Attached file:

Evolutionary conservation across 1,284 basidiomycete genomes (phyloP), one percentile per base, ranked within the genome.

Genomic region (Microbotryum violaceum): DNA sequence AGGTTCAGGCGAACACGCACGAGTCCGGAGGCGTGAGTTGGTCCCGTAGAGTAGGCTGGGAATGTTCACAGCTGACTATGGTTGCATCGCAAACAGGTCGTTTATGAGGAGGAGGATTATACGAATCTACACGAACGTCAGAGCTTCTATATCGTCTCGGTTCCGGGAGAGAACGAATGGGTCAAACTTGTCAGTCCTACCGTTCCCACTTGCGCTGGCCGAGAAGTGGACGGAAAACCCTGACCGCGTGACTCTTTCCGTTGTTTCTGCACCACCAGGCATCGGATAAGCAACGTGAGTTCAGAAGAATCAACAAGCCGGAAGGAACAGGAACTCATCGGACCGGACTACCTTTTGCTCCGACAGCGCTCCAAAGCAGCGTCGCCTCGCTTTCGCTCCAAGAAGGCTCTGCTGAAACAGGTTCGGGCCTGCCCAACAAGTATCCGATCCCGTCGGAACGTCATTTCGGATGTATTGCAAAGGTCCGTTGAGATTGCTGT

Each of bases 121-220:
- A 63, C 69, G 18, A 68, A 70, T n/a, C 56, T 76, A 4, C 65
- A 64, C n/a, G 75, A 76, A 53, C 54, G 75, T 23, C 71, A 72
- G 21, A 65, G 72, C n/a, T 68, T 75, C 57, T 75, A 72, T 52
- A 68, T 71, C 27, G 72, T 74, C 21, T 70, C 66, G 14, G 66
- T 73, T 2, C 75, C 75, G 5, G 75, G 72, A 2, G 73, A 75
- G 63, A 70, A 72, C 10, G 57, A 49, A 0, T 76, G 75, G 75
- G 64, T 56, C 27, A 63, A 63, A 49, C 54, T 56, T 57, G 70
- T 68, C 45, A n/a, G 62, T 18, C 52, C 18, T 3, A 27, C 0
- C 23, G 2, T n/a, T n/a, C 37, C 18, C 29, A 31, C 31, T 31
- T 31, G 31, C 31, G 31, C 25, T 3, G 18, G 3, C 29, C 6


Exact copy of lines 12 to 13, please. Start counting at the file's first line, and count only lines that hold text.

- C 23, G 2, T n/a, T n/a, C 37, C 18, C 29, A 31, C 31, T 31
- T 31, G 31, C 31, G 31, C 25, T 3, G 18, G 3, C 29, C 6